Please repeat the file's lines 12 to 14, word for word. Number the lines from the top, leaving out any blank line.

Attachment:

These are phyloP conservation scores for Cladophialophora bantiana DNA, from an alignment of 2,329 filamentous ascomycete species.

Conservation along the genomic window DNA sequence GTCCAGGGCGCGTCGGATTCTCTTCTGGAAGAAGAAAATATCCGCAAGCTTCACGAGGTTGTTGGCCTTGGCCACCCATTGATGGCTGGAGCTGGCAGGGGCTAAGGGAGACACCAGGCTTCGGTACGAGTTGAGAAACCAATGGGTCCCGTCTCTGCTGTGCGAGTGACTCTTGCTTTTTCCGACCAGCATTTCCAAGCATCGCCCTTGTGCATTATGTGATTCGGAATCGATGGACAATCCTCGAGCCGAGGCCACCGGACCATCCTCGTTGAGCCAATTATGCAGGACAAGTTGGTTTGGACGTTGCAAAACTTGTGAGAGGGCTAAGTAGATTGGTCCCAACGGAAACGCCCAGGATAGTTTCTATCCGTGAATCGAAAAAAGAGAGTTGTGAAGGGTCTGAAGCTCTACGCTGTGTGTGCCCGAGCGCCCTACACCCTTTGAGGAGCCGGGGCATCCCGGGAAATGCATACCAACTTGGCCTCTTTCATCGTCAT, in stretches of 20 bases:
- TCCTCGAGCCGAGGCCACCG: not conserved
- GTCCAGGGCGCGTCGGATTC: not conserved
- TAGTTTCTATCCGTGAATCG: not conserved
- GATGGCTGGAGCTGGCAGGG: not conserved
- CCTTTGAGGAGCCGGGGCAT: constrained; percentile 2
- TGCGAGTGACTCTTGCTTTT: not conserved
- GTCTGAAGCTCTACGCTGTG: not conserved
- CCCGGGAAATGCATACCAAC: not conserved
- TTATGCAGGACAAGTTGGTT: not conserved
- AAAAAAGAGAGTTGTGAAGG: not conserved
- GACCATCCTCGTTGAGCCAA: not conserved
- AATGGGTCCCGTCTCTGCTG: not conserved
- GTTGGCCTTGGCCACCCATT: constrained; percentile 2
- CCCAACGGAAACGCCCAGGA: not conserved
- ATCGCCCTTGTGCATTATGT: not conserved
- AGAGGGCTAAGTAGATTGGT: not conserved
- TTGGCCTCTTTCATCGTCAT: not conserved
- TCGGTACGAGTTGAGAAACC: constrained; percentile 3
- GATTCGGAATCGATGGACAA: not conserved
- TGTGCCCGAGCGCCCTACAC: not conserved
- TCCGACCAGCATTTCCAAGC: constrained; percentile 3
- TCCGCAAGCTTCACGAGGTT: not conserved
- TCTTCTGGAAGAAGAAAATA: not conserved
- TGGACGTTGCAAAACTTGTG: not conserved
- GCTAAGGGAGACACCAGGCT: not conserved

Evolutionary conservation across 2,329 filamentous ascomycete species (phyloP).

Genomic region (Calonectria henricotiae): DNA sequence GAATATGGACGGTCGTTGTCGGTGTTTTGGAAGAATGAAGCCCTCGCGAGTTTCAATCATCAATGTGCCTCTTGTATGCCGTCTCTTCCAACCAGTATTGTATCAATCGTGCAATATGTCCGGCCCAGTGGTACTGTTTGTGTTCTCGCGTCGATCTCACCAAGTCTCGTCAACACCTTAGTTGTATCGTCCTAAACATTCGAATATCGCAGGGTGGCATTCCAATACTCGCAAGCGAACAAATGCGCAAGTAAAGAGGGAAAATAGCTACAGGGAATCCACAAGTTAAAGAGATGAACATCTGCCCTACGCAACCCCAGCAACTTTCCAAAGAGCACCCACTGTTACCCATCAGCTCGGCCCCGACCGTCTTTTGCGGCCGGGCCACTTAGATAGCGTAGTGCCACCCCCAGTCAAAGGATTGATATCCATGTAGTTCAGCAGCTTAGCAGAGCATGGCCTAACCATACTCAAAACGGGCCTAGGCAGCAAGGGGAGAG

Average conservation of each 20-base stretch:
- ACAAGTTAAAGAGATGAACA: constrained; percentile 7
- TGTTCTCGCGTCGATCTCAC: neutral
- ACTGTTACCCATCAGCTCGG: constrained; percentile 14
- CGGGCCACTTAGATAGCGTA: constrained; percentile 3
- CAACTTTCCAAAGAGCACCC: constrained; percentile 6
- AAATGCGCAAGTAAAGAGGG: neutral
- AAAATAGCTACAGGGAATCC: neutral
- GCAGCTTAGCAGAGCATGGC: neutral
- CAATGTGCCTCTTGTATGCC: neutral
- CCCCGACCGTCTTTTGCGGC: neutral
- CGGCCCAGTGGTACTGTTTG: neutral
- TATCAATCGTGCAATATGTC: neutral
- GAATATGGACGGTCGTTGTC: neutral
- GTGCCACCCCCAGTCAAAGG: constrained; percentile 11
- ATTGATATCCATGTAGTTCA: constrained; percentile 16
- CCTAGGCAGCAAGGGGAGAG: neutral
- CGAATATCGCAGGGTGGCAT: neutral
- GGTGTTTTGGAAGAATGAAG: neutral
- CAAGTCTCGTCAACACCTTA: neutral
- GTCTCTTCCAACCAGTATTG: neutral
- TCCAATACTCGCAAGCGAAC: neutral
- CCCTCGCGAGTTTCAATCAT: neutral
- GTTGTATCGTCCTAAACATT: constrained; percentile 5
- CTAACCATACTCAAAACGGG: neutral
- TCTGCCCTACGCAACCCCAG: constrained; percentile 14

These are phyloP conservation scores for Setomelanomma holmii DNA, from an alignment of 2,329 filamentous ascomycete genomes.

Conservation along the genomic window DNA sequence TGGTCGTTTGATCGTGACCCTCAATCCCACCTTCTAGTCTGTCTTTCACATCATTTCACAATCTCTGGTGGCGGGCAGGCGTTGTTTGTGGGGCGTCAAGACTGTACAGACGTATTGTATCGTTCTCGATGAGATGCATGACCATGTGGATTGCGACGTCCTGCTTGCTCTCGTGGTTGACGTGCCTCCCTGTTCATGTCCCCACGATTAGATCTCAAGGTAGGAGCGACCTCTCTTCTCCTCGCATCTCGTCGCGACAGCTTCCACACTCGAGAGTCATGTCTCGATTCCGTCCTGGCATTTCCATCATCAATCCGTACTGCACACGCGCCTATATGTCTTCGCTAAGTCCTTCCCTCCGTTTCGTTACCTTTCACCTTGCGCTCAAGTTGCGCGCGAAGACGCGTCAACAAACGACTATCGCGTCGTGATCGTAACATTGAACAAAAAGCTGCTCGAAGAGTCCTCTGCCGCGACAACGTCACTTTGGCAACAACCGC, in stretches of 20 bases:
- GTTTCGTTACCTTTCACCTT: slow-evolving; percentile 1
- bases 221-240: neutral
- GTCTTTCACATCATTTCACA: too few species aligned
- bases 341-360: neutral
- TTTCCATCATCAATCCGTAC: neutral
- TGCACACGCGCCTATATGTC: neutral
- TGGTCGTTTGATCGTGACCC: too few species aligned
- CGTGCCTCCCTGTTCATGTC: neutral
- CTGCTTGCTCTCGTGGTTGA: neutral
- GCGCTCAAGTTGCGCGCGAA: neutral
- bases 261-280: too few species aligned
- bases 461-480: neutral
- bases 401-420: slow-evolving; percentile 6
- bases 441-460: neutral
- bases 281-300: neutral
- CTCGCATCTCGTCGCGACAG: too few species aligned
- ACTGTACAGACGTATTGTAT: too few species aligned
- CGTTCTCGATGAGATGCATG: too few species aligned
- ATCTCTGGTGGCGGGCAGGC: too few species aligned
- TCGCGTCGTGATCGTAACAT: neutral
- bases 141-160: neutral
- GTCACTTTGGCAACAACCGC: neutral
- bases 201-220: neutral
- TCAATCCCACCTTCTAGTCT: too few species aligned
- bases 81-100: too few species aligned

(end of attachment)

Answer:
- AAAAAAGAGAGTTGTGAAGG: not conserved
- GACCATCCTCGTTGAGCCAA: not conserved
- AATGGGTCCCGTCTCTGCTG: not conserved